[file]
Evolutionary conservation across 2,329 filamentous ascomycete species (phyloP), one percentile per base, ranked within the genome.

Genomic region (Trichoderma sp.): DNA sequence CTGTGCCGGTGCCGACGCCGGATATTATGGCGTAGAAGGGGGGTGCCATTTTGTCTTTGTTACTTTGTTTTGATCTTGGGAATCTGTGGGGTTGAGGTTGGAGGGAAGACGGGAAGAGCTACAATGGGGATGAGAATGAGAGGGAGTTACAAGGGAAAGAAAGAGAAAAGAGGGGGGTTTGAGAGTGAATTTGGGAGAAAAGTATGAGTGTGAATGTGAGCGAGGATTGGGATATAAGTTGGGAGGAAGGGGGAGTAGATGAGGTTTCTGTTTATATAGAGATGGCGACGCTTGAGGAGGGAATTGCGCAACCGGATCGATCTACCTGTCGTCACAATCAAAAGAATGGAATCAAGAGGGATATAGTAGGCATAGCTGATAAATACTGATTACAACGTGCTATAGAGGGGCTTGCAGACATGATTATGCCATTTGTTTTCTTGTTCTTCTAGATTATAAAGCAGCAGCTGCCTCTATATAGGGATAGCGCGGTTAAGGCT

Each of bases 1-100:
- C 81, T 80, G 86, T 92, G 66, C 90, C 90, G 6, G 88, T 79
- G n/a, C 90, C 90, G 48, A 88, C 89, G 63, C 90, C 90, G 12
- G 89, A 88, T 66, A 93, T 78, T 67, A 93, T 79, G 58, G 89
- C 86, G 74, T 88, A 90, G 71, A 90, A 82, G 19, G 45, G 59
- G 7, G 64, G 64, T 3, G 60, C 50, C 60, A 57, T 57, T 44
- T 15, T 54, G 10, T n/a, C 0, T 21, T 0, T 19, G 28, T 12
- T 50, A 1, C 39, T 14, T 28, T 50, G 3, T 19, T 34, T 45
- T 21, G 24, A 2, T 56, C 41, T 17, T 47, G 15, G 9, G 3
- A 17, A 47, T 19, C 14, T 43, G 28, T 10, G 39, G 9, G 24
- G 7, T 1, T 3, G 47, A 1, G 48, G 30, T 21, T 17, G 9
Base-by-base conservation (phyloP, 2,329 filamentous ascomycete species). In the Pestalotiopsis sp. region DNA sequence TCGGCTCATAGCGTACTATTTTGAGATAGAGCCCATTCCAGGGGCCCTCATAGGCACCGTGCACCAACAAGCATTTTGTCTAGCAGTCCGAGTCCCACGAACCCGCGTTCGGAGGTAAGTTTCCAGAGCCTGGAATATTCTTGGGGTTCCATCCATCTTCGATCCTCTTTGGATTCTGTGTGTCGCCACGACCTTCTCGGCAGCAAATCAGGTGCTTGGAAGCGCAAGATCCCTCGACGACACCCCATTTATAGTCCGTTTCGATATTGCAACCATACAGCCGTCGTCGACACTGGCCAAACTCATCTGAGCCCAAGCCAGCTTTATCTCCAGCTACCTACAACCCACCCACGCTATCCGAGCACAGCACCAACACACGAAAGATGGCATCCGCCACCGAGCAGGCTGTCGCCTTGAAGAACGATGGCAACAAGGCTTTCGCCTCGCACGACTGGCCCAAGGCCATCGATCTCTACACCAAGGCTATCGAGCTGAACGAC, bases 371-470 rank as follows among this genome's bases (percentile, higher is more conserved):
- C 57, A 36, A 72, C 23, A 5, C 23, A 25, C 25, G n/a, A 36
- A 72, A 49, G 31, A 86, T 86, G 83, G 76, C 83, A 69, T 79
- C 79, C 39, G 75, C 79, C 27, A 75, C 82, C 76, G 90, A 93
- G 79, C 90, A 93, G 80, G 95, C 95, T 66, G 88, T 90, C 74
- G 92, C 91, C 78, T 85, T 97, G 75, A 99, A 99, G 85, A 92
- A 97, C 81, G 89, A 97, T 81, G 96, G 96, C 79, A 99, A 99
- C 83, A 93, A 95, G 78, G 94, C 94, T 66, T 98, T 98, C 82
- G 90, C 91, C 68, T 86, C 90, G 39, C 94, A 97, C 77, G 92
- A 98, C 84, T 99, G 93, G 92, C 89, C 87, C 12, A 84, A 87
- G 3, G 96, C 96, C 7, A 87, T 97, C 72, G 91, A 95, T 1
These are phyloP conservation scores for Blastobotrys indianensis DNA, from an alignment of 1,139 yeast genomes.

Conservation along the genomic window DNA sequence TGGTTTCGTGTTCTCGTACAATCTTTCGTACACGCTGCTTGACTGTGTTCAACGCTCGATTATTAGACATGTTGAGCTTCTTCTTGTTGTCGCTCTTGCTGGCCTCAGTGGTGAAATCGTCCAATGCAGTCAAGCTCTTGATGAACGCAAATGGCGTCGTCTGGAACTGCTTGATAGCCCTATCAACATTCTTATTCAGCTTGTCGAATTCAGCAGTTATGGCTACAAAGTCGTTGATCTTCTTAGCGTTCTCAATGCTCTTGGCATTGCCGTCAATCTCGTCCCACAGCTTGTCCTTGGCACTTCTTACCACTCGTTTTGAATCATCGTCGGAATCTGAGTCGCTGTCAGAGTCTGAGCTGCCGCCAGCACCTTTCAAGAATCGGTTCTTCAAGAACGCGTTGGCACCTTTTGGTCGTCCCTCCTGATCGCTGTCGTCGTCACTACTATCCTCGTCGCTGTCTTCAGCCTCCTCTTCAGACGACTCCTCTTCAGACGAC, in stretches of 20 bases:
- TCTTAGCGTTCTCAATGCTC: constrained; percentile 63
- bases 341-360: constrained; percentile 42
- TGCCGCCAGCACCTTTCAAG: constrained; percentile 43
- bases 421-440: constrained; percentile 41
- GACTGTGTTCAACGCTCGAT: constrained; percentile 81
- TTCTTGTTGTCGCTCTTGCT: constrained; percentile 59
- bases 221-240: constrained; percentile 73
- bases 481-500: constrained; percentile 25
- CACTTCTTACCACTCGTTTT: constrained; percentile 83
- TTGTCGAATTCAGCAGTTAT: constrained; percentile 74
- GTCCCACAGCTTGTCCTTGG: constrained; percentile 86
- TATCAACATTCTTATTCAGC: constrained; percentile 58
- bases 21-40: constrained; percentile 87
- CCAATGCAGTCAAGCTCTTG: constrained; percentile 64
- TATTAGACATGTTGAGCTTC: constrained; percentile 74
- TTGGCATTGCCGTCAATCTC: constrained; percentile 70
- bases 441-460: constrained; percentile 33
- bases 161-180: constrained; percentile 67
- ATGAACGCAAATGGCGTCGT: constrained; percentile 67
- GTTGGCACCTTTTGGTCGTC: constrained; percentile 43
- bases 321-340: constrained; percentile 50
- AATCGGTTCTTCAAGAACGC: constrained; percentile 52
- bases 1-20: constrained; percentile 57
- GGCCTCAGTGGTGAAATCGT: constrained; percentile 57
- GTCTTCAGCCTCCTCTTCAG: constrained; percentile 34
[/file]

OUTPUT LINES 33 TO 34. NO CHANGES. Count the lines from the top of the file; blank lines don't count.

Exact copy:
- bases 221-240: constrained; percentile 73
- bases 481-500: constrained; percentile 25